COVID-19 Accelerates Digital Innovation in MRO, Manufacturing
Industrial software specialist PTC is seeing the acceleration of digital trends such as augmented reality (AR) and remote collaboration within aerospace as the world adapts to life during the novel coronavirus crisis. During PTC’s LiveWorx virtual event, the company highlighted ways in which its digital products are being used by aerospace manufacturers and MROs to streamline operations and cope with COVID-19 related challenges.
“I think the COVID-19 world has emphasized where some of this market was already going and it’s been kind of a forcing function,” says H. Brent Baker, VP federal aerospace and defense, PTC. Baker points out that the pandemic has put remote work into overdrive and “it’s also driving us to more remote collaboration—it’s become really paramount.”
A number of PTC’s cloud-based tools were used to help aerospace manufacturers pivot to the production of ventilators as part of the Ventilator Challenge UK initiative. In collaboration with Smiths Medical, PTC used its Windchill product lifecycle management software and its Onshape software—which combines computer aided design with data management and collaboration tools—to design ventilators. The manufacturing process was then captured using PTC’s Vuforia AR software so OEMs such as Airbus, GKN Aerospace and Rolls-Royce could be trained on how to recast production lines for ventilators.
Meanwhile, manufacturers and MROs are using Vuforia to help with remote guidance and training of personnel. According to PTC, more than 500 of Rockwell Automation’s service engineers have used the software to conduct remote service visits with customers during COVID-19 travel restrictions. At Kirtland Air Force Base, the 58th Special Operations Group has used the AR software paired with the Microsoft HoloLens to capture heavy maintenance processes for CV-22 Osprey aircraft that can be used for training technical personnel.
“I think the greatest challenge is just getting folks to have the willingness to accept these new types of training processes and procedures. I think there’s some hesitancy because of fear of the unknown, but our experience tells us that it’s relatively easy to do,” says Baker, adding that younger workers who are more used to new technologies may even come into the work environment expecting these types of innovations.
According to a recent report by IBM and Deloitte, more than 120 million existing workers will need to be retrained and reskilled in the next 36 months. Baker points out that the rapidly aging workforce paired with new social distancing requirements will accelerate the need for new tools and techniques when it comes to training or reskilling technical staff. “Not only are we going to have to train new folks coming into the workforce, but now we’re going to have to train folks that are already there—that are maybe the experts—because they’re going to be working in new, socially distanced environments,” he says.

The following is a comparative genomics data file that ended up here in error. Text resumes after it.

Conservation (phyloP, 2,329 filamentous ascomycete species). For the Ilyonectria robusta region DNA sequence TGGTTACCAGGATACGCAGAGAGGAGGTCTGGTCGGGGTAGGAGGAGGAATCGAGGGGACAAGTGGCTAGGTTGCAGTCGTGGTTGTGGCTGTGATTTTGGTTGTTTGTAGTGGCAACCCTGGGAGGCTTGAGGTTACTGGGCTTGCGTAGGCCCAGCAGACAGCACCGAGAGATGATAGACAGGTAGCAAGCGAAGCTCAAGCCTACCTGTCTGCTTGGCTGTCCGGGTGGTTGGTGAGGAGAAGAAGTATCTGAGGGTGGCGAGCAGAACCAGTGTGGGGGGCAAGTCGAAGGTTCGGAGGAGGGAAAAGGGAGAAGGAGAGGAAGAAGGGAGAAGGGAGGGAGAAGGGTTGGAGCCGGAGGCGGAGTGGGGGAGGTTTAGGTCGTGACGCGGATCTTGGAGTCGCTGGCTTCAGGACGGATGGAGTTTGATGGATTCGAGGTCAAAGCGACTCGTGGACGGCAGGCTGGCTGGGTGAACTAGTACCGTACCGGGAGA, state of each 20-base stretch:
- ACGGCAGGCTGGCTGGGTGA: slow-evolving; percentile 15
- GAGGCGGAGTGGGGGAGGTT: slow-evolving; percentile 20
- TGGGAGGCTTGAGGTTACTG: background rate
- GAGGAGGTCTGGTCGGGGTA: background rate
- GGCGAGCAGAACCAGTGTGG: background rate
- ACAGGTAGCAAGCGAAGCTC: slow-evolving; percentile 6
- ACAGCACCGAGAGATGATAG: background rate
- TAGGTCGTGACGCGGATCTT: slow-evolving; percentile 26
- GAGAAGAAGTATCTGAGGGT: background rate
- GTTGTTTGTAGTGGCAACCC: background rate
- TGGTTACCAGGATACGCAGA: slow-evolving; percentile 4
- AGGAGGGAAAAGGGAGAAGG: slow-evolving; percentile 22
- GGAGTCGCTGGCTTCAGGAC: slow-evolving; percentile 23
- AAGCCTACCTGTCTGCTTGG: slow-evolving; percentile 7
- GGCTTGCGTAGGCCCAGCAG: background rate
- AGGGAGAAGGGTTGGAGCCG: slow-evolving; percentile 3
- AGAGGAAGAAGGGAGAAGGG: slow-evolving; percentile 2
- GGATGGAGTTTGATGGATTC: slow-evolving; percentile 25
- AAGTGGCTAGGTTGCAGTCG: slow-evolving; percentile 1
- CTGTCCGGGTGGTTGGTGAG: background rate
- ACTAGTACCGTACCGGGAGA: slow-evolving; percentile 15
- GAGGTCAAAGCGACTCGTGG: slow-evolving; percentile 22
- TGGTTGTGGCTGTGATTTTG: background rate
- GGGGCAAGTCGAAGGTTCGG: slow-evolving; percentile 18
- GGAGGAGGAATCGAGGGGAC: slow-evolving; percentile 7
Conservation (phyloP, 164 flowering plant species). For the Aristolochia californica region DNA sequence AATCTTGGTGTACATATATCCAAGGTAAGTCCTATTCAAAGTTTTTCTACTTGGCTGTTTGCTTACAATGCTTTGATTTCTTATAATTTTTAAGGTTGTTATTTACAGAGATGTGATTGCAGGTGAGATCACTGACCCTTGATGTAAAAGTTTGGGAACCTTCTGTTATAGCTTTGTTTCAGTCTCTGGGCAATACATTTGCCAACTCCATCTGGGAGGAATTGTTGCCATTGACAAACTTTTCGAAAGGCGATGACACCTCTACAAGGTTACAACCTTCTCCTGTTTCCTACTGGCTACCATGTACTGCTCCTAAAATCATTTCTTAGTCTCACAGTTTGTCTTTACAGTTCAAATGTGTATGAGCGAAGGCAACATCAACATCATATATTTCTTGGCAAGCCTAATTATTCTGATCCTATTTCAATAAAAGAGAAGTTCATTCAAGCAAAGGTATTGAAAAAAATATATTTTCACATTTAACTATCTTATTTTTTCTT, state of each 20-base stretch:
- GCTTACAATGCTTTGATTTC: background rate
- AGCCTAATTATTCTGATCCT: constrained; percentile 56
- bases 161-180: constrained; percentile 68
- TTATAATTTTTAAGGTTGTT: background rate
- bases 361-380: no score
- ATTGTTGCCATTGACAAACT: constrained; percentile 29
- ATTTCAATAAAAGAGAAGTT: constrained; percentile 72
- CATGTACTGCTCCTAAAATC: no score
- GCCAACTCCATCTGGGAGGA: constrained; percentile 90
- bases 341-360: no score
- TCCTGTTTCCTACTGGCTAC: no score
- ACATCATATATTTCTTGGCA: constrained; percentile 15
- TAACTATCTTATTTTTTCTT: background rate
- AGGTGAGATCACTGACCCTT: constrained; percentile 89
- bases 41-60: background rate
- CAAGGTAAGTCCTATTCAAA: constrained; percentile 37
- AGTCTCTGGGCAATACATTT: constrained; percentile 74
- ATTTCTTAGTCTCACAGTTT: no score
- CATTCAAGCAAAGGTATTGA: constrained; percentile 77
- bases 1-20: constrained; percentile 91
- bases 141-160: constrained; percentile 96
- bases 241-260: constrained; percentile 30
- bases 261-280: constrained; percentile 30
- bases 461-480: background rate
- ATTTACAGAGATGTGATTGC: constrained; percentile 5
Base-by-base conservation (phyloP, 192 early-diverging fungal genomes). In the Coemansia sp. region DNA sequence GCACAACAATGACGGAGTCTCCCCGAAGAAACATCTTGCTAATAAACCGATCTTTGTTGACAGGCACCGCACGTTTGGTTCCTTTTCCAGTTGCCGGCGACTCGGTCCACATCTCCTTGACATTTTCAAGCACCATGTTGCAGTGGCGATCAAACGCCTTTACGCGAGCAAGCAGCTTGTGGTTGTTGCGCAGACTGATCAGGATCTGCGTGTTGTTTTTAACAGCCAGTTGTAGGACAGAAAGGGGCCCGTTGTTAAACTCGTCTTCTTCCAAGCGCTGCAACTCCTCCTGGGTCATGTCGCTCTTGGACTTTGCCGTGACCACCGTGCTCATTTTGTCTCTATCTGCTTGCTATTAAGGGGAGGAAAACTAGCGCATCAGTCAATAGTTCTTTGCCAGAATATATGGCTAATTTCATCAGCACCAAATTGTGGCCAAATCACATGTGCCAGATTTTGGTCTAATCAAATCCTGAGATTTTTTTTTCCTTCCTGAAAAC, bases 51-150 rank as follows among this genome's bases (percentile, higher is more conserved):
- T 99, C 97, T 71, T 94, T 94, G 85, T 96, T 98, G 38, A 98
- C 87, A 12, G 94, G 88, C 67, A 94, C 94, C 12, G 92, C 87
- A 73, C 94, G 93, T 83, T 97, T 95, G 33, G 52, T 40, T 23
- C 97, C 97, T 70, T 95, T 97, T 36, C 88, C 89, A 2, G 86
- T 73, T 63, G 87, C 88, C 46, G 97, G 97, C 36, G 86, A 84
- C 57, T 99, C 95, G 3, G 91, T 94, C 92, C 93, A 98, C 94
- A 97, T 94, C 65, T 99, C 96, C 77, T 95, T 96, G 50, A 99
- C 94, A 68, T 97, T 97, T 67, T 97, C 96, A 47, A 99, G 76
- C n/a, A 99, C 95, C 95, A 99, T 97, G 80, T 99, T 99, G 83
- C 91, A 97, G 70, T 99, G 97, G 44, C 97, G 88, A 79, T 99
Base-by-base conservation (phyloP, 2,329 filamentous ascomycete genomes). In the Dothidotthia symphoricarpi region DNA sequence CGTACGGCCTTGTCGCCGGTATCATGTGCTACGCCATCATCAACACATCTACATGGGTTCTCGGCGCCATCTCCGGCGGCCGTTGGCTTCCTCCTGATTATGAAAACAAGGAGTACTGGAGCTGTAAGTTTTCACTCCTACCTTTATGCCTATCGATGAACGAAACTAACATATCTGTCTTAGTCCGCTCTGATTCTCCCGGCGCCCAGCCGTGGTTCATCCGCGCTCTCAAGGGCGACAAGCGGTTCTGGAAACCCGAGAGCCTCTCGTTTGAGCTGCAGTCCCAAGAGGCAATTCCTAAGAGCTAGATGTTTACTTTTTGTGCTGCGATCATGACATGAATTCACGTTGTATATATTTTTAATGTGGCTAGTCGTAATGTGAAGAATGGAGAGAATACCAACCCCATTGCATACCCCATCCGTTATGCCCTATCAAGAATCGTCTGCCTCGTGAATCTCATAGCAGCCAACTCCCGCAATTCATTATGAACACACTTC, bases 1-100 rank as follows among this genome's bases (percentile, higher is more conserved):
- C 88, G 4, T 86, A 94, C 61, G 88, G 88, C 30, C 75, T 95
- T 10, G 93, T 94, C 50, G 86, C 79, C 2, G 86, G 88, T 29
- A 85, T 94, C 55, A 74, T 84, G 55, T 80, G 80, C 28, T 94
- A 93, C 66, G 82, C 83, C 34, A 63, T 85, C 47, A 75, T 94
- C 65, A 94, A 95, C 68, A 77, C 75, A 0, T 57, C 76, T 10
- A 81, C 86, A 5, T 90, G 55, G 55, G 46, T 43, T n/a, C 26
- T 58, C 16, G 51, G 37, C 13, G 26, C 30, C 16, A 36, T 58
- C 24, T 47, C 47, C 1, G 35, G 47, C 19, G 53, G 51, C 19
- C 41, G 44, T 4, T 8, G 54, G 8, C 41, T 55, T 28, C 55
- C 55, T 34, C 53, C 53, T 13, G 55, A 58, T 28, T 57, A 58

The pandemic has also created challenges within the supply chain and MRO industries that Baker says can be managed through the use of digital technologies. During a LiveWorx virtual session about extreme supply chain disruption during COVID-19, Ed Wodarski, a service supply chain expert and fellow at PTC, noted that customers have seen a 150% increase in lead time due to more sparsely staffed warehouses and resource shortages. Wodarski says PTC’s Servigistics software for service parts optimization can be used to better predict demand forecast and “position those chess pieces of inventory in the best fashion.”
“[COVID-19] has really illustrated how vulnerable the supply chain really is,” says Baker. “You really need an advanced spare parts planning capability so you can best understand what your demand requirements are, where those parts are coming from globally and how to best position those parts day-to-day in a crisis.”
Baker also believes Internet of Things (IoT) capability will play a key role in how MRO will function post-coronavirus. In addition to tracking inventory with tools such as Servigistics, an MRO could use an IoT platform such as PTC’s ThingWorx to remotely monitor smart assets such as tools, sensors and machines. MROs such as Lufthansa Technik are already using ThingWorx to create a connected shop floor for real-time asset health monitoring and predictive maintenance.
During an industry downturn where airlines and MROs are doing everything they can to save money, Baker says moving from a time phased-maintenance schedule to a condition-based maintenance schedule will be crucial. According to PTC’s LiveWorx session on digital transformation for maintenance, analyst firms Oniqua and ARC Advisory Group determined that 30% of maintenance activities are carried out too frequently. Additionally, the analysts determined that 40% of scheduled maintenance costs are spent on assets with negligible effect on uptime failure.
According to Baker, the ThingWorx IoT platform could be used to transition to condition-based predictive maintenance. “Once you’re able to do that, you’re going to be repairing and ordering the right parts, and you’re going to be able to cut down on excess ordering—which happens all the time today—and the savings are almost unlimited,” he says.